“Every individual has open and hidden layers of identity. Some are hidden and closed by personal choice, some because of social taboos, and others forced by socio-political pressures,” is how the beginning of the artists’ statement on a new exhibit at the Armenian Center for Contemporary Experimental Art (ACCEA, or “NPAK” in Armenian) called “Multi-Layered Identity and Social Structure” reads.
As told to Epress.am by the curator of this exhibit, Sonia Balassanian, works by Armenian and Iranian artists are featured in the exhibit, which is assistant coordinated by Iranian-born Yerevan-resident Ali Ansari.
“For example, Ali Ansari speaks of his state, about women’s rights. His compatriot Sepide, with his work, says that in Iran they are in jail, they want to fly, but they can’t; the mirrors present in his work show the viewer that he too is in prison, he sees his reflection imprisoned behind bars. Angela likewise has expressed a political nuance in her work: she says that people continually want to rise, but at some moment, they fall unexpectedly. And Tatul Saroyan says I want freedom, I’m tired of academic ways, I just want to scribble. This guy worked on the wall for a month,” explained Balassanian.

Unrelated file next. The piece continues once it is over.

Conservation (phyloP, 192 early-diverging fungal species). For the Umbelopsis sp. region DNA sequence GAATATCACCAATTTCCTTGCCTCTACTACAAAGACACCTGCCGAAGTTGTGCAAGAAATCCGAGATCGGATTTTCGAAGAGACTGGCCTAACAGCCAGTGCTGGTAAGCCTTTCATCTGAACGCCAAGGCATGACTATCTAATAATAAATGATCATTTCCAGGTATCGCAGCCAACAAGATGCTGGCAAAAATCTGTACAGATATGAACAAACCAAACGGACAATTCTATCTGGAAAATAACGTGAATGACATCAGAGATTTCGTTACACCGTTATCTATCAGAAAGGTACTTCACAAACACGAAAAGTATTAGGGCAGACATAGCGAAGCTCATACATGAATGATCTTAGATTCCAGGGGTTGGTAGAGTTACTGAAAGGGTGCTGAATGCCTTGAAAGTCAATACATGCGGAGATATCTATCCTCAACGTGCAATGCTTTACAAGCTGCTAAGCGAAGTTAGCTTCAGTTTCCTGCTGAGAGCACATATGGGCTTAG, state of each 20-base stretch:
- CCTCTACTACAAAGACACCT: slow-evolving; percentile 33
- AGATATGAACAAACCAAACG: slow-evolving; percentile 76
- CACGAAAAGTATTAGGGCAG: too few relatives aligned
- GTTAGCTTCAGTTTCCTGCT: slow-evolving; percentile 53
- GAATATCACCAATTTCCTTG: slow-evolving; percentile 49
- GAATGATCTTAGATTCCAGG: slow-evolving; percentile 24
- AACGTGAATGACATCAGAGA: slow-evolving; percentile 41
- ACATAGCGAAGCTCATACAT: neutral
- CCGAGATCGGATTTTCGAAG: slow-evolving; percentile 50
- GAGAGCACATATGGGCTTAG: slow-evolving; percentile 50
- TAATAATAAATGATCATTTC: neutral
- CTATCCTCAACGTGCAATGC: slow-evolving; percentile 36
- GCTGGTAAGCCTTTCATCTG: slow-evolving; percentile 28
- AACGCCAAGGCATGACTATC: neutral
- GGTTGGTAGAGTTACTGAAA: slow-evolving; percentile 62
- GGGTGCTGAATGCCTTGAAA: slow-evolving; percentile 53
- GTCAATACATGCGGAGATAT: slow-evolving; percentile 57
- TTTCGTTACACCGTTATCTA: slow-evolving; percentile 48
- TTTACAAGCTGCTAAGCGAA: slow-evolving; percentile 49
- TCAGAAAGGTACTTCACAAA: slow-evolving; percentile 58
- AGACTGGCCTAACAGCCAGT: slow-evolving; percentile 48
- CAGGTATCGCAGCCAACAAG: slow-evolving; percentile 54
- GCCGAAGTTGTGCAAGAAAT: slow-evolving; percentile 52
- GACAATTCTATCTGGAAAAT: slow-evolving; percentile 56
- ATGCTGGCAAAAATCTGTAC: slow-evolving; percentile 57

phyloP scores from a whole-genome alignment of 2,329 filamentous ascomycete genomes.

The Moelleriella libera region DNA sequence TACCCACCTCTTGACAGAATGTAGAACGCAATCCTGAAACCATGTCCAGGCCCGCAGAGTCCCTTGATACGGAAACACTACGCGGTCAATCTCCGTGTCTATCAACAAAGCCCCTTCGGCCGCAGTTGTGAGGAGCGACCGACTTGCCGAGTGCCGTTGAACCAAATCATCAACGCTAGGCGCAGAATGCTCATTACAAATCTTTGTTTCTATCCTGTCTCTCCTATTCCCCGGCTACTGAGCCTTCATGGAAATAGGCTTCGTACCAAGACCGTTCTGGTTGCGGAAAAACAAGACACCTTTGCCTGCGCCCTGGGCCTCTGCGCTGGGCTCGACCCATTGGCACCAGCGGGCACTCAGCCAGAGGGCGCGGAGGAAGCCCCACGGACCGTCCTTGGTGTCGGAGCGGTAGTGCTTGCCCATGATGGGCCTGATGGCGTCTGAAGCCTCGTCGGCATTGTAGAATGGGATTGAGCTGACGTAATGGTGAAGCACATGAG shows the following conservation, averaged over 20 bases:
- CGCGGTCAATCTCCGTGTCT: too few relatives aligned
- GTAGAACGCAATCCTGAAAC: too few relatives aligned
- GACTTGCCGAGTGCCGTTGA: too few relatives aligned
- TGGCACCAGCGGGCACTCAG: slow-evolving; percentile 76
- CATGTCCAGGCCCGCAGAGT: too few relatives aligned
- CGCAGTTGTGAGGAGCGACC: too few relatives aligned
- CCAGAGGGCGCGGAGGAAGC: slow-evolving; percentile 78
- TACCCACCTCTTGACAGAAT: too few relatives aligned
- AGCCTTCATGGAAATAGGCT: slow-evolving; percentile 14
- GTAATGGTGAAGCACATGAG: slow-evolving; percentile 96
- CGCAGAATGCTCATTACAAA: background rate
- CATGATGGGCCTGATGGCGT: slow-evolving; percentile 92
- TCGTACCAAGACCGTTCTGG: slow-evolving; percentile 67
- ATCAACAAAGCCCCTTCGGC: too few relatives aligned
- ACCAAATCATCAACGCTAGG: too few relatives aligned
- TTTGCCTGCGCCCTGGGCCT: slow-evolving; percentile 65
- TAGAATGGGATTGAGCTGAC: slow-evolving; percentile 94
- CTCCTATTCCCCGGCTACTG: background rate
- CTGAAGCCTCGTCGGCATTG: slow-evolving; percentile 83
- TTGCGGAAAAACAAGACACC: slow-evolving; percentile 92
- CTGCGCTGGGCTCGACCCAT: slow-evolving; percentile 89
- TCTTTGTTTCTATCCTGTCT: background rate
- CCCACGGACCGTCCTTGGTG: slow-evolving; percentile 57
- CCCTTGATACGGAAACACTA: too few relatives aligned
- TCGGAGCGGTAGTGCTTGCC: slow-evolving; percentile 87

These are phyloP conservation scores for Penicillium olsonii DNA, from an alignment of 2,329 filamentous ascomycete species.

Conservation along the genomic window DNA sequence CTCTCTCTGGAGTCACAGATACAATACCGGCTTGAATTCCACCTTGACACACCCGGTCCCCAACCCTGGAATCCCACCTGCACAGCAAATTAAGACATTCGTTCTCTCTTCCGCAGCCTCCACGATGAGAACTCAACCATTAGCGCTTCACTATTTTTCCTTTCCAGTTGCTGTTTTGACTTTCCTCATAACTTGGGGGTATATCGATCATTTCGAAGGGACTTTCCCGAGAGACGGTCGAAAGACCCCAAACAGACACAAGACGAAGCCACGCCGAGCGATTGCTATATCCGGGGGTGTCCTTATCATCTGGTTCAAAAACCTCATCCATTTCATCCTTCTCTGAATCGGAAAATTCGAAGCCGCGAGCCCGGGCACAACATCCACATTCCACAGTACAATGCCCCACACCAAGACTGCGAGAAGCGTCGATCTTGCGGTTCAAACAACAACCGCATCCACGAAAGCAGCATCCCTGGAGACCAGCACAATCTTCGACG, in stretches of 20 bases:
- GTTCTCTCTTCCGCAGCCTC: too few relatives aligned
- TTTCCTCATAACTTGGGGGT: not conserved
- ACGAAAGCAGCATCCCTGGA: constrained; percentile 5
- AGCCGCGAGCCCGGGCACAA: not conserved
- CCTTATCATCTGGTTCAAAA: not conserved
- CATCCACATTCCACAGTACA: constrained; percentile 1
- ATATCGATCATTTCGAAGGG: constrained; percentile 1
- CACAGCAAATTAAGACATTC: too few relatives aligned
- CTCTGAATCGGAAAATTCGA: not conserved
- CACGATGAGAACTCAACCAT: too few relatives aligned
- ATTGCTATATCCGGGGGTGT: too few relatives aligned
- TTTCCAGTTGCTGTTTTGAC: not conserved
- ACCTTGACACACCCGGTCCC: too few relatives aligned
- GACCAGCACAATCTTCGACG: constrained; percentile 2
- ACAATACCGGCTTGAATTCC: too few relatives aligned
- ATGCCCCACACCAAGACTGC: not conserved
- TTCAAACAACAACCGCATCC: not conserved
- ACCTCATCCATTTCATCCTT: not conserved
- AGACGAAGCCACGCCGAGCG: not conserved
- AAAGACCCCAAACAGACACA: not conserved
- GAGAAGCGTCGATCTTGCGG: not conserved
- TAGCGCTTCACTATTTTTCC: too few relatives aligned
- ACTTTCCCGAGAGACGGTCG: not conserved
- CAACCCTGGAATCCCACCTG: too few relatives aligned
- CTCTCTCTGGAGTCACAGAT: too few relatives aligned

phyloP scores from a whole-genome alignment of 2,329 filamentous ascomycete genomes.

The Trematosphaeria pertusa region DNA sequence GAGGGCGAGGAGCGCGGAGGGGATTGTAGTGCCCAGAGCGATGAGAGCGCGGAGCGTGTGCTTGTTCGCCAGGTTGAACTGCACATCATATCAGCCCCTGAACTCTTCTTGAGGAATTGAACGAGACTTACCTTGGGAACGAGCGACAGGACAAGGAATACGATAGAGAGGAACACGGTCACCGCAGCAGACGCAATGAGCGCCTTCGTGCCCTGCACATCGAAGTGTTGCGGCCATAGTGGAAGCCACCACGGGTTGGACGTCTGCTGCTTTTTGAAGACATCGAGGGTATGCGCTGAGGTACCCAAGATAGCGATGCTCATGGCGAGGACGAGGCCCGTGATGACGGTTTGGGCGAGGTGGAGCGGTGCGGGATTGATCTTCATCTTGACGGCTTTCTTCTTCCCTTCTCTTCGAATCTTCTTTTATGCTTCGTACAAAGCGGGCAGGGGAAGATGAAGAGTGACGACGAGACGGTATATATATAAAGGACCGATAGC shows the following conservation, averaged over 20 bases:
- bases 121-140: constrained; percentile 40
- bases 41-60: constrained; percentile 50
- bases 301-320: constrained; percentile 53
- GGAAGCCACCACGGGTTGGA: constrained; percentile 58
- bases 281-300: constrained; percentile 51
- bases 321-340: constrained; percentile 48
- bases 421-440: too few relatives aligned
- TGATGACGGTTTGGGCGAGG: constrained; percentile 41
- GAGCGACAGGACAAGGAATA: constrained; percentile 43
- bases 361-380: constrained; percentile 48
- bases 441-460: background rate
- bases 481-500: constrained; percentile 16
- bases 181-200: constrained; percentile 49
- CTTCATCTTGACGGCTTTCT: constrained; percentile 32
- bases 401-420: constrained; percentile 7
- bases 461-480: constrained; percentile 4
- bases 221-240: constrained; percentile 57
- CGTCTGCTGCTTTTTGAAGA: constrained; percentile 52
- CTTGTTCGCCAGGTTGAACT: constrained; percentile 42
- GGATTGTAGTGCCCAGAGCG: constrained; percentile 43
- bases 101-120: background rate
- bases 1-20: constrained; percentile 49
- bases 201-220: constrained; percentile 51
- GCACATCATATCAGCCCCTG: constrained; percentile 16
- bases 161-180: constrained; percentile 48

As for upcoming exhibits at ACCEA, art curator Seda Shekoyan told Epress.am that in November–December, ACCEA is planning an exhibit by local activists and artists, who will be focusing on public initiatives in Armenia that had their start in the virtual arena.
“They are the issue of foreign language schools, the Student Park, the incidents in the army, which isn’t developed as an initiative, but received public response [which was generated] through activity. From the artists, Garik Yengibaryan and Edgar Mnoyan have created a piece on the issues in the army, which is called killed soldier. This work was done in the public sphere [graffiti art in the streets of Yerevan], and, as it is known, it has been erased, and so it seems that the killed soldier is being killed also through the form of the image. Artists will be focusing on such public-political themes during the November exhibit,” said Shekoyan.